How often do you get stopped and checked while you're traveling in the Schengen Zone?
Felix Wagner: So far, never. I can just put it in my bag. They've never checked it.
When did you get the card?
Felix Wagner: At the beginning of [last] year.
Is it easy to go to a doctor and tell them you have anxiety or Irritable Bowel Syndrome and get a medical marijuana card?
Felix Wagner: No, not at all. First, I had to collect all the information about how to get one myself, and that took a long time. Then I presented it to my General Practitioner and connected him with another doctor in Germany who had studied the medicinal effects of cannabis more. That's why it's really special for me to have one of these [cards]. In some parts of Germany, like in Bavaria, you can go to jail for the night if you're caught with 0.01 grams. Now I can fly through Munich with my weed whenever I want.
And you feel that cannabis benefits you?
Felix Wagner: I think it's really good for me. I work day and night for weeks when I'm on tour — I was in California, then back to Germany, then Spain and Holland, and I was writing my final theses, as well. I wouldn't have been able to do that without weed. As you can see, I talk very fast and I'm really energetic, so it can be hard for me to stick to one thing. But if I smoke a joint and focus on my work, I can work on a single track for 12 hours.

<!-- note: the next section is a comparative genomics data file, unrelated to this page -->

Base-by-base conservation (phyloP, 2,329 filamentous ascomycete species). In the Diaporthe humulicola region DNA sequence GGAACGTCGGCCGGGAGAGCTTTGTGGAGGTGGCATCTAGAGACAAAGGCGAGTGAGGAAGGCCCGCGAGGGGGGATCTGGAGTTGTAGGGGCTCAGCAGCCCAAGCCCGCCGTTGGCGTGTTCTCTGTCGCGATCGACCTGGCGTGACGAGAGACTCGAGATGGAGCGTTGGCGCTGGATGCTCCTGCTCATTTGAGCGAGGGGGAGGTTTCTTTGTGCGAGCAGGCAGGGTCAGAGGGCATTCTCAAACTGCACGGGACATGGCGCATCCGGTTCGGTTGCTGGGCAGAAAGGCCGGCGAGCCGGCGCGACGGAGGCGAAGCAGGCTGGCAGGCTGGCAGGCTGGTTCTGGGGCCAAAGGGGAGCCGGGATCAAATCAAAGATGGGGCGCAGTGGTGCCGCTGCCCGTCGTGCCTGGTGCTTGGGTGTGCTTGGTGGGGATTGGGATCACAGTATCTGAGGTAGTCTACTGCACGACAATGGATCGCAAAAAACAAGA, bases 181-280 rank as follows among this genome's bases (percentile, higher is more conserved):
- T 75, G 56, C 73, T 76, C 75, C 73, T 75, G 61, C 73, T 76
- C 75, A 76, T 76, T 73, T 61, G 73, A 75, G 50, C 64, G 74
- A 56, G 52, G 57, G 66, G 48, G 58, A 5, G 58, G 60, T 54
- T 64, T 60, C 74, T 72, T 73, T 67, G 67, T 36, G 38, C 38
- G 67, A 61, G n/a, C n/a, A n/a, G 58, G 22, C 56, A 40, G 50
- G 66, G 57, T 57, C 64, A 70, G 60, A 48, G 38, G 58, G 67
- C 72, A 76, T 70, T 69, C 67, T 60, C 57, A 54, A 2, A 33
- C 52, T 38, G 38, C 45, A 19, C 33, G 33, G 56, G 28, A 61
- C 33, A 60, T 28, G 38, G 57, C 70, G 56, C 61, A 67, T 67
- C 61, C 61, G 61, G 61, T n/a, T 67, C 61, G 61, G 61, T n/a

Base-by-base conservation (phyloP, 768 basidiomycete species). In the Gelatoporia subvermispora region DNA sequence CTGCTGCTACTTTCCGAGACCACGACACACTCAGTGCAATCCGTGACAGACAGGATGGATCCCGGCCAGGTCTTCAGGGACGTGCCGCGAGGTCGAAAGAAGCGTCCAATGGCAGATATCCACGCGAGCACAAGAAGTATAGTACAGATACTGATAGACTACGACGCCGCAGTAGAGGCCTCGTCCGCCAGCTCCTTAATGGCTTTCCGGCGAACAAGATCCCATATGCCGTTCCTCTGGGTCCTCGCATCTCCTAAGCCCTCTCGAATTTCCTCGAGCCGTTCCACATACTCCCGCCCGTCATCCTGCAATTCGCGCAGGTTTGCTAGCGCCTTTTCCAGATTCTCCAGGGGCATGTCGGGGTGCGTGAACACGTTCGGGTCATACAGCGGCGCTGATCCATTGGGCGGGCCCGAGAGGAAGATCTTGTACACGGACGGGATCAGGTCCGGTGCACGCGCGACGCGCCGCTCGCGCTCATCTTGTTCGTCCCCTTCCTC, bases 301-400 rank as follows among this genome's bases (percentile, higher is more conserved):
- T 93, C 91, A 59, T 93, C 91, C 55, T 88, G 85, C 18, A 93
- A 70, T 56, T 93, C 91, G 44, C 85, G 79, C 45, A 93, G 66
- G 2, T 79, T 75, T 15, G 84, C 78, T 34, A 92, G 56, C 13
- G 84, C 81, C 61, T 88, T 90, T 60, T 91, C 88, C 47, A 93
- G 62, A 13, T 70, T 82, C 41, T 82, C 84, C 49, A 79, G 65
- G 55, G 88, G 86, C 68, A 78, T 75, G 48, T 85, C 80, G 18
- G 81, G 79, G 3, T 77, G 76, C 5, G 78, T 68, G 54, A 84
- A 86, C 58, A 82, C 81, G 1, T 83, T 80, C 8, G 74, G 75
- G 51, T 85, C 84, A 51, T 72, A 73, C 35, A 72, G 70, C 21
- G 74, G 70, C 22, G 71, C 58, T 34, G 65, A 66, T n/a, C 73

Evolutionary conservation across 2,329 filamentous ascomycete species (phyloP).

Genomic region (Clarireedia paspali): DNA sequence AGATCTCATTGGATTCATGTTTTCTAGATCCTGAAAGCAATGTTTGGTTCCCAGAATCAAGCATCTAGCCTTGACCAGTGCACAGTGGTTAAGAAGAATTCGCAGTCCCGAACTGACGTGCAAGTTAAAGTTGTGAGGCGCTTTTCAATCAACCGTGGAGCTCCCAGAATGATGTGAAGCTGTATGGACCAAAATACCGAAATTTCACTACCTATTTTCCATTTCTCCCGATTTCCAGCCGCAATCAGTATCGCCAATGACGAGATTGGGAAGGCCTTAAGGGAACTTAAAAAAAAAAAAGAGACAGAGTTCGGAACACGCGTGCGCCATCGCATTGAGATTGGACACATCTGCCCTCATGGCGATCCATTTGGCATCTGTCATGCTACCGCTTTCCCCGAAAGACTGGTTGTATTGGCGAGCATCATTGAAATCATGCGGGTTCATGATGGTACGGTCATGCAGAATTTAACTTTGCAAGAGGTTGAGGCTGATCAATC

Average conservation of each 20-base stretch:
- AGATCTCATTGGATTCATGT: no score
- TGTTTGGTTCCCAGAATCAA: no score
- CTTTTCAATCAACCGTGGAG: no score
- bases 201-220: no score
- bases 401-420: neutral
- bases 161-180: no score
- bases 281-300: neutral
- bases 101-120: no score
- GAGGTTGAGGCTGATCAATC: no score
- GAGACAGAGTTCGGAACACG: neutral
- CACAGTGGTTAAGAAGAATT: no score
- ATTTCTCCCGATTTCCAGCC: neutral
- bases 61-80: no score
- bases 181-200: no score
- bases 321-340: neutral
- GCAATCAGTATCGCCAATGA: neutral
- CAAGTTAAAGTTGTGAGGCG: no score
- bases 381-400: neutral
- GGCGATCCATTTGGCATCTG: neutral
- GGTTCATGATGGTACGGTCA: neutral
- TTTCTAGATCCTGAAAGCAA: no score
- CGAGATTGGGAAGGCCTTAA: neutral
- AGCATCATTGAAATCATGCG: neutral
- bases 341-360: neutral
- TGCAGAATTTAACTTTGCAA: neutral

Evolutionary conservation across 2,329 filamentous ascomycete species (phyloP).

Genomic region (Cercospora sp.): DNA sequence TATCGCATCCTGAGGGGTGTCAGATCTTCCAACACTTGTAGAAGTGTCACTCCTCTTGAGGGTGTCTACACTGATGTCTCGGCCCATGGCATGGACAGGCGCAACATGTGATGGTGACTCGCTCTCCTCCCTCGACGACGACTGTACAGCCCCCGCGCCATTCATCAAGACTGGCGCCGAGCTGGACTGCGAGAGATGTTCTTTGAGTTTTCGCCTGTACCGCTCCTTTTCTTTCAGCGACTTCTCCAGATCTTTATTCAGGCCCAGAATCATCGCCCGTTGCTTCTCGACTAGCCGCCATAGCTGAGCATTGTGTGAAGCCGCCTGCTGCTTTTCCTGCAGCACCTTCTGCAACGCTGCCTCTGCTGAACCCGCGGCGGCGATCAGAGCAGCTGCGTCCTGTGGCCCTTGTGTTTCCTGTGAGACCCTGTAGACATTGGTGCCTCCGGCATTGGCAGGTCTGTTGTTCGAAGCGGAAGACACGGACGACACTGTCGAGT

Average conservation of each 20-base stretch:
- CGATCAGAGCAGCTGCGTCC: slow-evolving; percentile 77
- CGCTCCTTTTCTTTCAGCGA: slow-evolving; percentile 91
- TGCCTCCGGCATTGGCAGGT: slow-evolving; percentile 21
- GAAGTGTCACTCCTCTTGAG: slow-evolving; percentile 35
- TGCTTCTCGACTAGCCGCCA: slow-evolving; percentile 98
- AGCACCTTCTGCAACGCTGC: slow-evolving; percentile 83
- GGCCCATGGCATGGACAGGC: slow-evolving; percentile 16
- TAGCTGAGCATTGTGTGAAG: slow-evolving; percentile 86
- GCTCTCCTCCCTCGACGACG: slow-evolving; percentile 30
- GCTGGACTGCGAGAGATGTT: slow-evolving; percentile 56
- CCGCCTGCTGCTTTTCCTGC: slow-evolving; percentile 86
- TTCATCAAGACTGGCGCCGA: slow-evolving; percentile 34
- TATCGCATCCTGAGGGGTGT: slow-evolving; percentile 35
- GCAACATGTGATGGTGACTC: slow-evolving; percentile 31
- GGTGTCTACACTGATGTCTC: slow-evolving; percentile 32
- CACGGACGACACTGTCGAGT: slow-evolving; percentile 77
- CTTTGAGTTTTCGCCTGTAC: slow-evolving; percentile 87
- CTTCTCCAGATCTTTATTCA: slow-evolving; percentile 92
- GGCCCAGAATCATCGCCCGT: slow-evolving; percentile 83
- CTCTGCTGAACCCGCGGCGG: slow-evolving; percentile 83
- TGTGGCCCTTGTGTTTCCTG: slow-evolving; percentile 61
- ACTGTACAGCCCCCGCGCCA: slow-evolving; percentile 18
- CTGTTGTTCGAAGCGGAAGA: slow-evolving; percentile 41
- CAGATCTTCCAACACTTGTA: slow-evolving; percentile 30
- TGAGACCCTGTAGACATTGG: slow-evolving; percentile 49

Does smoking all the time make you tired?
Felix Wagner: Not really. Of course, I'll fall asleep if I smoke several strains. But I'm very sensitive to different strains. For [Aaron], it's also the same.
Aaron Röbig: Yeah, I feel the different effects of weed. Some will put you to sleep for sure. You have to know which kinds of weed are good for you depending on the situation.
Do you have different strains that you smoke when you're DJing versus when you're making a track or going to bed?
Felix Wagner: When I can, I definitely do that. The last time we played in LA, we got to make our day menu. I'm not a 100 percent sativa fan, and he's not either, so we started with hybrids, some of which were more on the sativa side. During the day, I like to smoke Gelato and maybe something like Wedding Cake — sometimes even 24K.
I get what you mean about weed helping you concentrate. You can definitely get in the zone. But I find that when I smoke weed while partying or DJing, I end up taking more stimulants to counteract it than I would if I didn't smoke.
Aaron Röbig: Since weed has different effects as time goes on, after an hour and a half or so there's a period where you start getting tired. If you smoke again after 90 minutes, then you pick up again from that point. But if you let the moment pass, the tired phase of the high sets in.